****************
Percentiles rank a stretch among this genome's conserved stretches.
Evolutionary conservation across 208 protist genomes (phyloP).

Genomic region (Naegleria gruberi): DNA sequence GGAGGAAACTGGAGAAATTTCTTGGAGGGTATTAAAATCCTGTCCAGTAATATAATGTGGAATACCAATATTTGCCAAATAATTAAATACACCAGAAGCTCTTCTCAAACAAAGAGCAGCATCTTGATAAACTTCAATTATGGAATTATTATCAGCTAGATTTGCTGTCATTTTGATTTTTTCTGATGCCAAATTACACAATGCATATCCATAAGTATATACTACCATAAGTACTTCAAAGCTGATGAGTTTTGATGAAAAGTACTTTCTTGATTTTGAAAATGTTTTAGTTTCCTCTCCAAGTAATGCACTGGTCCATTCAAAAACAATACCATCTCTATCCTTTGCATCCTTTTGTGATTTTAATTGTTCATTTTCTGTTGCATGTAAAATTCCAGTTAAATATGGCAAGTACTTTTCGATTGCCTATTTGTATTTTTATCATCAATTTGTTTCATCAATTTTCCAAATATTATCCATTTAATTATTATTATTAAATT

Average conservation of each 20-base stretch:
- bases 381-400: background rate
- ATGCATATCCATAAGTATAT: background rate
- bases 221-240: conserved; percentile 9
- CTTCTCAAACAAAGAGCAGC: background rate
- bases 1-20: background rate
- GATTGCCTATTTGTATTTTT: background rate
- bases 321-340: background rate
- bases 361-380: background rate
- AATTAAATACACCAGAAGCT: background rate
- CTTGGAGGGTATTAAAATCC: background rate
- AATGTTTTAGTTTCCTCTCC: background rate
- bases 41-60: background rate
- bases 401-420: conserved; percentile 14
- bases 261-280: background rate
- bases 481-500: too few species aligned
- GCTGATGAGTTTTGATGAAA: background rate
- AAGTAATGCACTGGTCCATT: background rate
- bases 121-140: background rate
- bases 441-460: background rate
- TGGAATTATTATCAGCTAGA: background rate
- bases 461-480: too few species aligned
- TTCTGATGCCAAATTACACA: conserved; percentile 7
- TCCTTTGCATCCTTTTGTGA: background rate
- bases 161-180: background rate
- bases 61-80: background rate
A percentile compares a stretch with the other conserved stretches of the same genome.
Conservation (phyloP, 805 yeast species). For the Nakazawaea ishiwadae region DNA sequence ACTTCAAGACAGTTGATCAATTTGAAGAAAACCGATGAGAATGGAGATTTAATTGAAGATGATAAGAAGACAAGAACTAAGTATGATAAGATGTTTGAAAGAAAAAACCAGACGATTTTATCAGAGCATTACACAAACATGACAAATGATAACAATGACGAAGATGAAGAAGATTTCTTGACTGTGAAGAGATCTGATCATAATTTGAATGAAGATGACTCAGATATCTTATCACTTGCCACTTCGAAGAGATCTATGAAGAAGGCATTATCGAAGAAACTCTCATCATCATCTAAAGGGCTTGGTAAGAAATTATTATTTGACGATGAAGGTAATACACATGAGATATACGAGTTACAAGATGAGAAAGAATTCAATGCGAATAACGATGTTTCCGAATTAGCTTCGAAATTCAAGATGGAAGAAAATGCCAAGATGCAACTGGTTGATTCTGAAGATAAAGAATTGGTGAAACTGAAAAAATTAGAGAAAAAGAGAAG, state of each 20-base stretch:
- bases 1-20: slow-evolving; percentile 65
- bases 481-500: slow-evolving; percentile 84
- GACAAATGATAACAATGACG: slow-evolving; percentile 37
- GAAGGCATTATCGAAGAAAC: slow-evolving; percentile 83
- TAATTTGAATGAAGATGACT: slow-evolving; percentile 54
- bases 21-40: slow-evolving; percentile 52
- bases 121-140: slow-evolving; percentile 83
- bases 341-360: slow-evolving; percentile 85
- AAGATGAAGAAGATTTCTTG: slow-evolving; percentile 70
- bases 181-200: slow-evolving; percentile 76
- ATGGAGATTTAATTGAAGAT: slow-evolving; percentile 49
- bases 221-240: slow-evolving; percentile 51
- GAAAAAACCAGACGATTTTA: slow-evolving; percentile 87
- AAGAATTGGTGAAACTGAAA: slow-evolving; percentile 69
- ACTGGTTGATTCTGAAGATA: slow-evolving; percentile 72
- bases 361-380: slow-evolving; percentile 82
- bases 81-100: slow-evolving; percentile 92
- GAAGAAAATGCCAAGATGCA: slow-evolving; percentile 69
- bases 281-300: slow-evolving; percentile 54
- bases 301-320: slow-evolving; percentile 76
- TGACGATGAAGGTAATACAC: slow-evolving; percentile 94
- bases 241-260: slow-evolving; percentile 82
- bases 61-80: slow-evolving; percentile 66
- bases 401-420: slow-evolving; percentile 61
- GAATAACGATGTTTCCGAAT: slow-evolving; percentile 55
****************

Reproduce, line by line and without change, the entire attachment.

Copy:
Percentiles rank a stretch among this genome's conserved stretches.
Evolutionary conservation across 208 protist genomes (phyloP).

Genomic region (Naegleria gruberi): DNA sequence GGAGGAAACTGGAGAAATTTCTTGGAGGGTATTAAAATCCTGTCCAGTAATATAATGTGGAATACCAATATTTGCCAAATAATTAAATACACCAGAAGCTCTTCTCAAACAAAGAGCAGCATCTTGATAAACTTCAATTATGGAATTATTATCAGCTAGATTTGCTGTCATTTTGATTTTTTCTGATGCCAAATTACACAATGCATATCCATAAGTATATACTACCATAAGTACTTCAAAGCTGATGAGTTTTGATGAAAAGTACTTTCTTGATTTTGAAAATGTTTTAGTTTCCTCTCCAAGTAATGCACTGGTCCATTCAAAAACAATACCATCTCTATCCTTTGCATCCTTTTGTGATTTTAATTGTTCATTTTCTGTTGCATGTAAAATTCCAGTTAAATATGGCAAGTACTTTTCGATTGCCTATTTGTATTTTTATCATCAATTTGTTTCATCAATTTTCCAAATATTATCCATTTAATTATTATTATTAAATT

Average conservation of each 20-base stretch:
- bases 381-400: background rate
- ATGCATATCCATAAGTATAT: background rate
- bases 221-240: conserved; percentile 9
- CTTCTCAAACAAAGAGCAGC: background rate
- bases 1-20: background rate
- GATTGCCTATTTGTATTTTT: background rate
- bases 321-340: background rate
- bases 361-380: background rate
- AATTAAATACACCAGAAGCT: background rate
- CTTGGAGGGTATTAAAATCC: background rate
- AATGTTTTAGTTTCCTCTCC: background rate
- bases 41-60: background rate
- bases 401-420: conserved; percentile 14
- bases 261-280: background rate
- bases 481-500: too few species aligned
- GCTGATGAGTTTTGATGAAA: background rate
- AAGTAATGCACTGGTCCATT: background rate
- bases 121-140: background rate
- bases 441-460: background rate
- TGGAATTATTATCAGCTAGA: background rate
- bases 461-480: too few species aligned
- TTCTGATGCCAAATTACACA: conserved; percentile 7
- TCCTTTGCATCCTTTTGTGA: background rate
- bases 161-180: background rate
- bases 61-80: background rate
A percentile compares a stretch with the other conserved stretches of the same genome.
Conservation (phyloP, 805 yeast species). For the Nakazawaea ishiwadae region DNA sequence ACTTCAAGACAGTTGATCAATTTGAAGAAAACCGATGAGAATGGAGATTTAATTGAAGATGATAAGAAGACAAGAACTAAGTATGATAAGATGTTTGAAAGAAAAAACCAGACGATTTTATCAGAGCATTACACAAACATGACAAATGATAACAATGACGAAGATGAAGAAGATTTCTTGACTGTGAAGAGATCTGATCATAATTTGAATGAAGATGACTCAGATATCTTATCACTTGCCACTTCGAAGAGATCTATGAAGAAGGCATTATCGAAGAAACTCTCATCATCATCTAAAGGGCTTGGTAAGAAATTATTATTTGACGATGAAGGTAATACACATGAGATATACGAGTTACAAGATGAGAAAGAATTCAATGCGAATAACGATGTTTCCGAATTAGCTTCGAAATTCAAGATGGAAGAAAATGCCAAGATGCAACTGGTTGATTCTGAAGATAAAGAATTGGTGAAACTGAAAAAATTAGAGAAAAAGAGAAG, state of each 20-base stretch:
- bases 1-20: slow-evolving; percentile 65
- bases 481-500: slow-evolving; percentile 84
- GACAAATGATAACAATGACG: slow-evolving; percentile 37
- GAAGGCATTATCGAAGAAAC: slow-evolving; percentile 83
- TAATTTGAATGAAGATGACT: slow-evolving; percentile 54
- bases 21-40: slow-evolving; percentile 52
- bases 121-140: slow-evolving; percentile 83
- bases 341-360: slow-evolving; percentile 85
- AAGATGAAGAAGATTTCTTG: slow-evolving; percentile 70
- bases 181-200: slow-evolving; percentile 76
- ATGGAGATTTAATTGAAGAT: slow-evolving; percentile 49
- bases 221-240: slow-evolving; percentile 51
- GAAAAAACCAGACGATTTTA: slow-evolving; percentile 87
- AAGAATTGGTGAAACTGAAA: slow-evolving; percentile 69
- ACTGGTTGATTCTGAAGATA: slow-evolving; percentile 72
- bases 361-380: slow-evolving; percentile 82
- bases 81-100: slow-evolving; percentile 92
- GAAGAAAATGCCAAGATGCA: slow-evolving; percentile 69
- bases 281-300: slow-evolving; percentile 54
- bases 301-320: slow-evolving; percentile 76
- TGACGATGAAGGTAATACAC: slow-evolving; percentile 94
- bases 241-260: slow-evolving; percentile 82
- bases 61-80: slow-evolving; percentile 66
- bases 401-420: slow-evolving; percentile 61
- GAATAACGATGTTTCCGAAT: slow-evolving; percentile 55